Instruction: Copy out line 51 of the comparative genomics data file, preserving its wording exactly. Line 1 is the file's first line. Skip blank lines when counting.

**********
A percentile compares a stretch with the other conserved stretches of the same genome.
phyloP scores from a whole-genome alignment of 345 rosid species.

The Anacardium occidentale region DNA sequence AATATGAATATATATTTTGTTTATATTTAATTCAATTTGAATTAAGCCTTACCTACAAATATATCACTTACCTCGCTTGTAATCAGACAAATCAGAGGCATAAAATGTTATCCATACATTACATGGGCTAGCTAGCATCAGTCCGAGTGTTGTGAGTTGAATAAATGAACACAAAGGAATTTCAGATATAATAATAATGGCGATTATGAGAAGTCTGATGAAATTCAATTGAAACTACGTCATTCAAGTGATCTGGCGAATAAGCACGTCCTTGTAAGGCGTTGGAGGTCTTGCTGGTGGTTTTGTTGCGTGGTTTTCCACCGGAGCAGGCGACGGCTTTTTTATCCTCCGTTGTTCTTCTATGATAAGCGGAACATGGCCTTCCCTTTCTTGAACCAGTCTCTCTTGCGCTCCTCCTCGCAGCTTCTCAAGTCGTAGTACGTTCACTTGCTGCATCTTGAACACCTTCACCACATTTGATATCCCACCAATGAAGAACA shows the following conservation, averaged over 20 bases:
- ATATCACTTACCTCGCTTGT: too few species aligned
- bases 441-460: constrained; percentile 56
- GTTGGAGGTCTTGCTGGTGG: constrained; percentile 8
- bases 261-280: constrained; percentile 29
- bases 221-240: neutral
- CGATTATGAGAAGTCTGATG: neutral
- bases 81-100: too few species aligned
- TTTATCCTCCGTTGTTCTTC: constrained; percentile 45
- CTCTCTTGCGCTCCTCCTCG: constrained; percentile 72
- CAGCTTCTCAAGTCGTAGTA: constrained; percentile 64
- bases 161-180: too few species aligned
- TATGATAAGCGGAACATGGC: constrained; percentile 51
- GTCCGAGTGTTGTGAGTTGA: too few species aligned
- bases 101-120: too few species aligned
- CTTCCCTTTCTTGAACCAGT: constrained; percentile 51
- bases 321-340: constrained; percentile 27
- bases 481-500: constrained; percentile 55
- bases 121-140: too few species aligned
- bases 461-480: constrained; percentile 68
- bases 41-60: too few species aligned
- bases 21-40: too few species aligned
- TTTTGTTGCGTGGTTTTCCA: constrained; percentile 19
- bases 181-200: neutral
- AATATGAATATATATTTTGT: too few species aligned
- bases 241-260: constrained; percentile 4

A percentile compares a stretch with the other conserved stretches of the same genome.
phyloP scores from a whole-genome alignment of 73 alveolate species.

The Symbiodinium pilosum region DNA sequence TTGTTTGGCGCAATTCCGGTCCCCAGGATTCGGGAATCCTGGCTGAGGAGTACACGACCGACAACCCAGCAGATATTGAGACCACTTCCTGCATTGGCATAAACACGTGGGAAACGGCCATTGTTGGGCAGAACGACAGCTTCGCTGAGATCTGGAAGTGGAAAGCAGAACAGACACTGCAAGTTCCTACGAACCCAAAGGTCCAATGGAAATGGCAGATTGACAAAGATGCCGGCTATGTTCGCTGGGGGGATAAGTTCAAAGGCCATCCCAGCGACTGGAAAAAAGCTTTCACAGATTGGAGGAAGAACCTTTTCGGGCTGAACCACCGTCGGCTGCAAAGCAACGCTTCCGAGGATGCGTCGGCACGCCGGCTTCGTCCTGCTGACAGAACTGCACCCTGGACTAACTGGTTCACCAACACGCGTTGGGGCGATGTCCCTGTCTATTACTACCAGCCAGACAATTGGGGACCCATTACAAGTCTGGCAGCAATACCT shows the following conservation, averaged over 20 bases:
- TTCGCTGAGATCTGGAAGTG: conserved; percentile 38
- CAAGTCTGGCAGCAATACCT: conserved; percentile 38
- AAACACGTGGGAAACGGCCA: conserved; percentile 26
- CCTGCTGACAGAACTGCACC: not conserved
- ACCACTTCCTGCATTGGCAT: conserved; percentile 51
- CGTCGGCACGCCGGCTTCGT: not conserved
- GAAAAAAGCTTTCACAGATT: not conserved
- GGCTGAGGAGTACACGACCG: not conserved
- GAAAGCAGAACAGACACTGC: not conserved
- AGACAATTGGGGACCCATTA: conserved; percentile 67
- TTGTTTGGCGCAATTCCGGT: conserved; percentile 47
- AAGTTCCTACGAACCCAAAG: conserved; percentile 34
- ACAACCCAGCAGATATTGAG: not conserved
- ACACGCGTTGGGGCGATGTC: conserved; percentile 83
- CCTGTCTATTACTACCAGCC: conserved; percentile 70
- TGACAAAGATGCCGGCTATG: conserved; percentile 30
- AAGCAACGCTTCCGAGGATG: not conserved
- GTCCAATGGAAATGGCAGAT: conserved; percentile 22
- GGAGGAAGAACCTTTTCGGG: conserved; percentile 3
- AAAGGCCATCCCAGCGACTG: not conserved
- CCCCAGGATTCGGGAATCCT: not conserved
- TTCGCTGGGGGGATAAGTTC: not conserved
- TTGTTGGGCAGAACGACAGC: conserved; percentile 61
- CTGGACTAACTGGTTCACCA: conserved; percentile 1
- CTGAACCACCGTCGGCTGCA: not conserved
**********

- AAAGGCCATCCCAGCGACTG: not conserved